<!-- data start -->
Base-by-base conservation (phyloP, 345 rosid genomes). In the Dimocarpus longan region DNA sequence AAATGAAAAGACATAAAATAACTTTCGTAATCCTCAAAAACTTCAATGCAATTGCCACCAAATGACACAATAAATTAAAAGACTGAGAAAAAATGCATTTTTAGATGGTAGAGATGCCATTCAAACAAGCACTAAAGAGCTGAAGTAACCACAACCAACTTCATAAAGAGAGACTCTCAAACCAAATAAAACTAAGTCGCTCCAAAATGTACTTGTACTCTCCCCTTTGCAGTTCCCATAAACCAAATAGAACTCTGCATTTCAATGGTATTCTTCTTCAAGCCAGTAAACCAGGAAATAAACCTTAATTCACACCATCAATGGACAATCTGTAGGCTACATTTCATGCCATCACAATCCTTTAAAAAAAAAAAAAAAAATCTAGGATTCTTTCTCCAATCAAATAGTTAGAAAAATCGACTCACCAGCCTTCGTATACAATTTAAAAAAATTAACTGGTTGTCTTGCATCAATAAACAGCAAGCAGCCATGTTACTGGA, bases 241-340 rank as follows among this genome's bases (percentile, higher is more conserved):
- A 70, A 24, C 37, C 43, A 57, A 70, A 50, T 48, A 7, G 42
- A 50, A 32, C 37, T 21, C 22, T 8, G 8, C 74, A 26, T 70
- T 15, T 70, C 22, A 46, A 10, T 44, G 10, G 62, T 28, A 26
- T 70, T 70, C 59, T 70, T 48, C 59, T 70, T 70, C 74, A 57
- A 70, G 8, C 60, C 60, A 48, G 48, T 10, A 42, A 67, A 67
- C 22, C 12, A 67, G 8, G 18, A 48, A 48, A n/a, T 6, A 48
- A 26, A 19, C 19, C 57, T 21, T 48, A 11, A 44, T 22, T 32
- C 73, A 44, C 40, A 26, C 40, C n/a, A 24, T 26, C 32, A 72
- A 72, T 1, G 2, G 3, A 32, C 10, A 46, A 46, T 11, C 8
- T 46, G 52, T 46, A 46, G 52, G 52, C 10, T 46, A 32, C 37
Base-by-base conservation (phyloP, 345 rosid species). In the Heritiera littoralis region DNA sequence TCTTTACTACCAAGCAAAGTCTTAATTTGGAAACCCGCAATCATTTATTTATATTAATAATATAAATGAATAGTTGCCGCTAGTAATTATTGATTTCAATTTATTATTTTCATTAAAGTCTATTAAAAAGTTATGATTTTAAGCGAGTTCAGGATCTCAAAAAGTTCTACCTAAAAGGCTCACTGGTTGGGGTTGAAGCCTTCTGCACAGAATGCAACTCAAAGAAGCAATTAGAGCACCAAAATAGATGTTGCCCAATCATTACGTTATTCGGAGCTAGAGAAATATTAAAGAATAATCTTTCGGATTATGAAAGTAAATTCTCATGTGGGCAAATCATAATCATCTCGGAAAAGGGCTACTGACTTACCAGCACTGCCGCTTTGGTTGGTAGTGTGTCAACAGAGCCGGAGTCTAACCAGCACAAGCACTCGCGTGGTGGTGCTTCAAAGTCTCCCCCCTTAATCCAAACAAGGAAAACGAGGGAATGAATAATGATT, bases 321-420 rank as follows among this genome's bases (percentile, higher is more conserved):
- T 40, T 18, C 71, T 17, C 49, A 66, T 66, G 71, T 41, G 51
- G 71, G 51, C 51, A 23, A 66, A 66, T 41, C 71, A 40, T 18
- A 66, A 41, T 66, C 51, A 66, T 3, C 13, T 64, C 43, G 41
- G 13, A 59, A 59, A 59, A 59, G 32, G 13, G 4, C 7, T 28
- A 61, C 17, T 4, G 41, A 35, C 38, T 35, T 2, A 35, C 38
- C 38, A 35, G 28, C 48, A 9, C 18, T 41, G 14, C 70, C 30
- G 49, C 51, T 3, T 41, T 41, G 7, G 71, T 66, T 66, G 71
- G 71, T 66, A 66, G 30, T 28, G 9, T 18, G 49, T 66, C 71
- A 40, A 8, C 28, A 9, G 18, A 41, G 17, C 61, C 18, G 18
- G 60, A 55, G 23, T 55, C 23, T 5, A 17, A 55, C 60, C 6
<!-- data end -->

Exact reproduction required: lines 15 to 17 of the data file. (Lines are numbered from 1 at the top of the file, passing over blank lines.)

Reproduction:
- A 66, A 41, T 66, C 51, A 66, T 3, C 13, T 64, C 43, G 41
- G 13, A 59, A 59, A 59, A 59, G 32, G 13, G 4, C 7, T 28
- A 61, C 17, T 4, G 41, A 35, C 38, T 35, T 2, A 35, C 38